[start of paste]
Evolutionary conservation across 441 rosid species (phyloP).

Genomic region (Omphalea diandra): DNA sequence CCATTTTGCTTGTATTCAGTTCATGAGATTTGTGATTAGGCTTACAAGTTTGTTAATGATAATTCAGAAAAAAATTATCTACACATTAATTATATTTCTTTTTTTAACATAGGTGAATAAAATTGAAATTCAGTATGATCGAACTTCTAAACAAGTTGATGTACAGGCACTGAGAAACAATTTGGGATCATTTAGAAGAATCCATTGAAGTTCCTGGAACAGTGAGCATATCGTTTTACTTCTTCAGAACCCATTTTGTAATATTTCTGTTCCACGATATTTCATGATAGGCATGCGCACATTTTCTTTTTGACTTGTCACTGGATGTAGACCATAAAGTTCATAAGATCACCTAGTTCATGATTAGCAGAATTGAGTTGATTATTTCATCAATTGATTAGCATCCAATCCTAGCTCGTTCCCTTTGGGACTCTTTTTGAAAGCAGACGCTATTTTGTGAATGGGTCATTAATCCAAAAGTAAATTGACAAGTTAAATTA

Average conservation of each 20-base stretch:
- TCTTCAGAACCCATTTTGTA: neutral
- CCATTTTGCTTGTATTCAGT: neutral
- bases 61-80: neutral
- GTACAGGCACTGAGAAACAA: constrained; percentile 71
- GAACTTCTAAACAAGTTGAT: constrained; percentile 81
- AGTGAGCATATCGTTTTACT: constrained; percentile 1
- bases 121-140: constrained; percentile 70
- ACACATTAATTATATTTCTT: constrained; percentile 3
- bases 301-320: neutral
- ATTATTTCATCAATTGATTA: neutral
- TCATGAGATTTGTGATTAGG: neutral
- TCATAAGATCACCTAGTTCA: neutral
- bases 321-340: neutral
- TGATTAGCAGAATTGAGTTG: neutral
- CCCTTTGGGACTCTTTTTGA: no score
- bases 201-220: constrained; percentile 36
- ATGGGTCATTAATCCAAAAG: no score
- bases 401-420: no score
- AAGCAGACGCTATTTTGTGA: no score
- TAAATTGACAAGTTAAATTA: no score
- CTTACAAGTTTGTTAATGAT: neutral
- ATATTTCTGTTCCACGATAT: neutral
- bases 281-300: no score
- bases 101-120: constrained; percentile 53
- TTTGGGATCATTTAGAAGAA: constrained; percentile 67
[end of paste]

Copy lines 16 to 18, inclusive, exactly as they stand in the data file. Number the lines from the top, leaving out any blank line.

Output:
- bases 321-340: neutral
- TGATTAGCAGAATTGAGTTG: neutral
- CCCTTTGGGACTCTTTTTGA: no score